The ex-wife used to fake fainting while dating my husband, and also faked a suicide faking the pill-swallowing sounds, etc (phone). I've heard the new husband say she "loses her keys all the time," which I heard and it clicked; I'm sure it's her nonsense, still, to get others to run circles around her. The girl is turning 9 now, the boy is 11 and very overly materialistic (oddly for a boy), too embarrassed to be without the latest-greatest to get out of the car sometimes, and... my husband's not like that and I am definitely not, so... we're hoping. And I'm hoping to find some real directions about how to best work around this monster-mom, who is unable to save one cent, while she and her new husband earn around 600k a year. She spends relentlessly, and just on nonsense, with cars, vacations, and vacation homes thrown in seemingly just to ensure she saves nothing.

So... hi! Just a bit of my background and my interests here. I really am happy I'm not day-to-day with the monster, but am afraid of these kids' development. Would love to find some tips. The new husband is just discovering her greed and almost solely money-related concerns, after 5 years (including the 2 they were cheating on their spouses), which I hear-tell is causing difficulty. In a way I'd love to throw some anonymous tips at him, too, before she bleeds him dry as she did my husband. He seems to actually love her, and says he likes fighting with her, her being a "challenge"; I wonder when he will see the light. It's so much like a movie, and just so ugly.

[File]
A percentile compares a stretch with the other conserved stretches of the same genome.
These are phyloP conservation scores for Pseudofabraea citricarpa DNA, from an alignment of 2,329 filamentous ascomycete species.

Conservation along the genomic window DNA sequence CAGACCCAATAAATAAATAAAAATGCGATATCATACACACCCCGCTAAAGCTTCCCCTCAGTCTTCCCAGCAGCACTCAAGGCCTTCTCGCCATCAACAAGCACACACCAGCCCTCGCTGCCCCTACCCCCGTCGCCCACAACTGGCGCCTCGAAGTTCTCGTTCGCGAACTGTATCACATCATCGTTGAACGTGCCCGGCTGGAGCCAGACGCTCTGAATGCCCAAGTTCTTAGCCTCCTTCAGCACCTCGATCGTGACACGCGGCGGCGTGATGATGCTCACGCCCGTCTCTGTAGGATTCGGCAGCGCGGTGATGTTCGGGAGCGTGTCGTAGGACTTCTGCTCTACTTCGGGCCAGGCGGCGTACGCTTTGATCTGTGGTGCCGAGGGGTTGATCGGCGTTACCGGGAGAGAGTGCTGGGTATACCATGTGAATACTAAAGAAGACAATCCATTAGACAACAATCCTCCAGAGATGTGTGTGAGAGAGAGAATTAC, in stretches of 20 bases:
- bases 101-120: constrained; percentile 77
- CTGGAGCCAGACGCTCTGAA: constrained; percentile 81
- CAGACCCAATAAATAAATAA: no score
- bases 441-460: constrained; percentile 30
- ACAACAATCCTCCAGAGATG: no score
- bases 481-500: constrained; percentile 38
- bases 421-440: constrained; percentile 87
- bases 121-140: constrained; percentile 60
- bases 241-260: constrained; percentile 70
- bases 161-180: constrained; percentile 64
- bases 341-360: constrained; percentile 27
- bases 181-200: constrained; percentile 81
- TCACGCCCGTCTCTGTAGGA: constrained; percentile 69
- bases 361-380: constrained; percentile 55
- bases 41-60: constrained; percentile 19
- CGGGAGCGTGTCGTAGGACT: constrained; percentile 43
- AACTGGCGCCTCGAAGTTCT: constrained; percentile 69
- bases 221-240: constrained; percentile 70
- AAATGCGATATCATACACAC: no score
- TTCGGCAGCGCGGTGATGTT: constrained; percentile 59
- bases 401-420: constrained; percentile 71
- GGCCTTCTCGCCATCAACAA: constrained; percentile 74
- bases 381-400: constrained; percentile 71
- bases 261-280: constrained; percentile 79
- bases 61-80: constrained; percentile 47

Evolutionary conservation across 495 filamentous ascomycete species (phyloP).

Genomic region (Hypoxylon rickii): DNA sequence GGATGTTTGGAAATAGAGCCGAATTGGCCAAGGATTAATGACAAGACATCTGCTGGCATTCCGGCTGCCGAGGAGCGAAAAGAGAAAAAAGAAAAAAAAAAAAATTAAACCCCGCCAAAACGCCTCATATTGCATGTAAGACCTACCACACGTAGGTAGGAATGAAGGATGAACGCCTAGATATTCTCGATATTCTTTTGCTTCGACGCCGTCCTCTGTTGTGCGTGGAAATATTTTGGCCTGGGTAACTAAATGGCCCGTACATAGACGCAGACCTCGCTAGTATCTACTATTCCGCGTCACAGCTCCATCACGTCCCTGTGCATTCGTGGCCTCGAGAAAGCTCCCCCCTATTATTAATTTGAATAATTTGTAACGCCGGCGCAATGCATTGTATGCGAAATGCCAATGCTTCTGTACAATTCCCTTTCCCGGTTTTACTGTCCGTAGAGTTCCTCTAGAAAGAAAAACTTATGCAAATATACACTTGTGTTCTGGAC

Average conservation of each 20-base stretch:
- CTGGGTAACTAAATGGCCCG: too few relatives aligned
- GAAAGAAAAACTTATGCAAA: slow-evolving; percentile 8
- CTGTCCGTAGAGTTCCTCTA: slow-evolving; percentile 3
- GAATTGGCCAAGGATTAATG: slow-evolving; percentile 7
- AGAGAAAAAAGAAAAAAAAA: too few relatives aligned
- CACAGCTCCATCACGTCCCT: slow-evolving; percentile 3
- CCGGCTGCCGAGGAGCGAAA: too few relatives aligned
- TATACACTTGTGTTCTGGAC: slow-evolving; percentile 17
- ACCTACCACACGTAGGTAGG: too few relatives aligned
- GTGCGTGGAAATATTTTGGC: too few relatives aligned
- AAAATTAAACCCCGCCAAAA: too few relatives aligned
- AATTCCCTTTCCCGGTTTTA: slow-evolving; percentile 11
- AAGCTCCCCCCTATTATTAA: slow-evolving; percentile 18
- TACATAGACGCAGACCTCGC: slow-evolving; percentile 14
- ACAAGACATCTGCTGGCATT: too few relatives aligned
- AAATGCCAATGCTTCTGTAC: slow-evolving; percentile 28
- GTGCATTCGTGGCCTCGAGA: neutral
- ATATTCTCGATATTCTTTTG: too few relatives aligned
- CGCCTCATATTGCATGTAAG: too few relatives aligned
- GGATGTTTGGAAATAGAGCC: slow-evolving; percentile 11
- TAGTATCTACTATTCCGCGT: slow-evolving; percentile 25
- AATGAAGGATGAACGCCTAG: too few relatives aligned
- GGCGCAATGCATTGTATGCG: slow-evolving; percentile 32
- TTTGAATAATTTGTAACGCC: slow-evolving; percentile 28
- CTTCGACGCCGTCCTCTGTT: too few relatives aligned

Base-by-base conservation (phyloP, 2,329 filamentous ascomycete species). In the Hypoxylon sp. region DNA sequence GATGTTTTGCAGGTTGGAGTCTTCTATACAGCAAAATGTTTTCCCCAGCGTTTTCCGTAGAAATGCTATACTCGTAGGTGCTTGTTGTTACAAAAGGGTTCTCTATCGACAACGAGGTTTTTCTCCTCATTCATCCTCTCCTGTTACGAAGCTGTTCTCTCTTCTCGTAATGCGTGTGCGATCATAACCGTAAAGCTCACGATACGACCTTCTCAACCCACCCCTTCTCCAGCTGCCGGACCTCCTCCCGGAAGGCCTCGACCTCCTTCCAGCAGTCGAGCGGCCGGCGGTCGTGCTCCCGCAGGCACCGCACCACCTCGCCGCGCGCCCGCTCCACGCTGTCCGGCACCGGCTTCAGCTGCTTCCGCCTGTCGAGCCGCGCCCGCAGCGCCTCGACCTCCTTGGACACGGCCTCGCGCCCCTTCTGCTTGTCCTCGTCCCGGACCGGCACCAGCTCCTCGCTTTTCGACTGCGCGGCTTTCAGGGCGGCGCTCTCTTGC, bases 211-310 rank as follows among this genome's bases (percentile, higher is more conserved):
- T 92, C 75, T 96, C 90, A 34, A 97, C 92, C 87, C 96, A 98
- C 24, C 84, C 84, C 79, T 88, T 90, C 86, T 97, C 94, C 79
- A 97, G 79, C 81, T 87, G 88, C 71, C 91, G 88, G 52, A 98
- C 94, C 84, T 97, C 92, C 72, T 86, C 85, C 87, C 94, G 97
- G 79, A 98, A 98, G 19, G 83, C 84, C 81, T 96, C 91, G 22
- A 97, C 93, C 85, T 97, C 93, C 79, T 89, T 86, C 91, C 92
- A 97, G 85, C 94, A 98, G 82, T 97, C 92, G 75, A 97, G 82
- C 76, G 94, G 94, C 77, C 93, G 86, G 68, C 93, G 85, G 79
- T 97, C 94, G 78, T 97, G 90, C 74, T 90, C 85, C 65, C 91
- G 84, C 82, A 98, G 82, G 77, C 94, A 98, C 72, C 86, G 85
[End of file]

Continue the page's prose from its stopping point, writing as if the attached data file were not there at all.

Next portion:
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#11366 - 07/13/11 11:25 AM Re: General Discussion - Part 1 [Re: NewStepmom]
Dianne E. Offline

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Registered: 11/15/02
Posts: 2788
Loc: United States
Hi NewStepmom, welcome to our community, glad you found us. If you would like to get in depth to discuss this new crew you inherited I would be glad to open a new thread, if you open one just be sure to title it so others in your same boat will find it easier to join in.

Sounds like you are in for a ride. Do you and your husband have any pets in the home or plan on having children of your own?

Yes, the old suicide to get my way ploy, one thing to always keep in mind that in the mind of a Psychopath, they are always the victim. Sounds like you have a front row seat to a horror show but it is a good sign that your eyes are open and can brush it off in your mind but there are many factors here that need more exploring. Statistics show that even non Psychopaths who threaten suicide are calling out for help, it is the ones who just do it are the ones to be concerned about. Psychopaths don't kill themselves as a general practice, they are far to busy sucking the life out of anyone around them.